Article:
GE15: Indie candidate’s move to join KDM before polling day raises questions over anti-hopping law


KOTA KINABALU: A little-known independent candidate in Sabah's interior Tenom seat for the 15th General Election will be creating a debate on the newly-enacted anti-hopping law if he wins in the general election.

Riduan Rubin's move to join Parti Kesejahteraan Demokratik Masyarakat (KDM) six days after filing his nomination papers as an Independent on Nov 5 has raised questions whether the anti-hopping law would apply to someone who crossed the floor before the Nov 19 polling day.

Legal experts argue that the law is silent over a representative who crosses the floor before the ballots are cast and is only effective after the winner has been declared.

ALSO READ: Anti-hopping law to be enforced before GE15

Political observers meanwhile insist that the law takes effect on the day the candidate files his nomination papers.

Riduan, whose father is the influential Gabungan Rakyat Sabah assemblyman for Kemabong Datuk Rubin Balang, is now being seen as a front-runner for the Tenom seat after he joined KDM led by Datuk Peter Anthony, whose nomination was rejected for the seat.

Riduan, who is using the symbol of an elephant, is up against incumbent Noorita Sual of Pakatan Harapan and Barisan Nasional's Jamawi Jaafar in the five-cornered contest.

Sabah Law Society (SLS) president Roger Chin believes that as Riduan was a registered member of KDM before election day, there was nothing in the anti-hopping law to disqualify him from being declared a KDM party MP if he wins.

Chin believes that Riduan can be considered a KDM MP if he wins without being subjected to anti-hopping law where he will be automatically disqualified.

Senior Sabah lawyer Datuk Ansari Abdullah also agreed that there was nothing in the current law to stop him joining a political party before he is elected. But if he is elected, his election is as an Independent and not a member of a political party.

ALSO READ: GRS' Rubin says son's decision to join KDM nothing to do with him

Sunway University's political scientist Prof Wong Chin Huat, however, argues that the candidate is elected based on the ballot as per nomination day.

Wong said under Article 49A(1)(b) of the anti-hopping law, anyone elected under a particular seat must vacate it if he leaves or joins another party.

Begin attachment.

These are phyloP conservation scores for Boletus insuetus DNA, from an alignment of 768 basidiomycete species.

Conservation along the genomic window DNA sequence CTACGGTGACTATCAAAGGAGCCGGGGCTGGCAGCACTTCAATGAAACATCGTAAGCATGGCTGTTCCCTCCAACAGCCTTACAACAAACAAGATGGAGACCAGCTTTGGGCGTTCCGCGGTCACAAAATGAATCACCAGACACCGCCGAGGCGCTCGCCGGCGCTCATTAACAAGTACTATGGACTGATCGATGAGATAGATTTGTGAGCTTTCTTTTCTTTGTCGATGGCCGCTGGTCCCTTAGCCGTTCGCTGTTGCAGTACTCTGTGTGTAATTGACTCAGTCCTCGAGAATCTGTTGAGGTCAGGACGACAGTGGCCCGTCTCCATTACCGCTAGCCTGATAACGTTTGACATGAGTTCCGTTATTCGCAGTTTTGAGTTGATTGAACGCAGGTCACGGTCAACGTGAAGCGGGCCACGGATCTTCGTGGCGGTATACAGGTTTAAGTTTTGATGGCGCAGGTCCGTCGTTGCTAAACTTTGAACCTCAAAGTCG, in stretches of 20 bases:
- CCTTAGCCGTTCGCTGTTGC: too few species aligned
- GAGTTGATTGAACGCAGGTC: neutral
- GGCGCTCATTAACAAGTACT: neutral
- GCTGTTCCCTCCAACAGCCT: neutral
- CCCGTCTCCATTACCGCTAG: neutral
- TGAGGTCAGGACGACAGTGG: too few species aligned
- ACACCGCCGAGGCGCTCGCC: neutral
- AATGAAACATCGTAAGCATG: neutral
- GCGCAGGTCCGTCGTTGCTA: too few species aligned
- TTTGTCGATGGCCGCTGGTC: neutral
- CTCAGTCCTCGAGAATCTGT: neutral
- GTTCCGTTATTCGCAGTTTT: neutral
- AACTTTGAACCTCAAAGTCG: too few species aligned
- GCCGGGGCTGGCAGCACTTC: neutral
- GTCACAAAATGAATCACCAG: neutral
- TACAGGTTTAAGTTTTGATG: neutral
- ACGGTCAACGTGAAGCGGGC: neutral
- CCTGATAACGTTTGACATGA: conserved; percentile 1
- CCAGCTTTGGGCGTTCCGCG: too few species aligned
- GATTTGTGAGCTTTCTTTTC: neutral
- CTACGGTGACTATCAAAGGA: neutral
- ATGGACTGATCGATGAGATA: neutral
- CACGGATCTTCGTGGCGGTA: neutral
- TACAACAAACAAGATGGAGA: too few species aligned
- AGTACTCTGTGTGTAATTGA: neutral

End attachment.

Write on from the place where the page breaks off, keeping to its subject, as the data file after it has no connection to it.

"Having membership or without membership has to be ascertained based on the logo printed on the ballot paper that is determined on nomination day," he said.

As such, he said Riduan, if elected, has to remain an independent for the full term of Parliament.

Wong argued that by joining KDM midway through the general election, Riduan was setting himself up for the conditions for his seat to be declared vacant if he wins it.

"Hence, if Riduan is elected, a by-election will have to be held within 81 days from the day the new Parliament is convened," he said.

He believes that Anthony was taking in Riduan to hasten a by-election in the Tenom seat.

"This suggests a smart plot to cause a by-election to enable a new candidate to run after Anthony's nomination was rejected," he added.

The Sabah interior agricultural district hit the national spotlight on Nomination Day when police were forced to use tear gas to disperse Anthony's supporters trying to barge their way into the nomination centre.

Anthony later said that he will be filing an election petition over the rejection of his nomination papers.

Anthony, the Melalap assemblyman, is appealing a Kuala Lumpur Sessions Court decision earlier this year to fine him RM50,000 and a jail term of three years for corruption. He obtained a stay order of the conviction to contest the general election.

If Riduan wins, a legal challenge over his position in Parliament is likely to be challenged as many need the court to interpret if his crossover before polling day would be considered "legally" acceptable.

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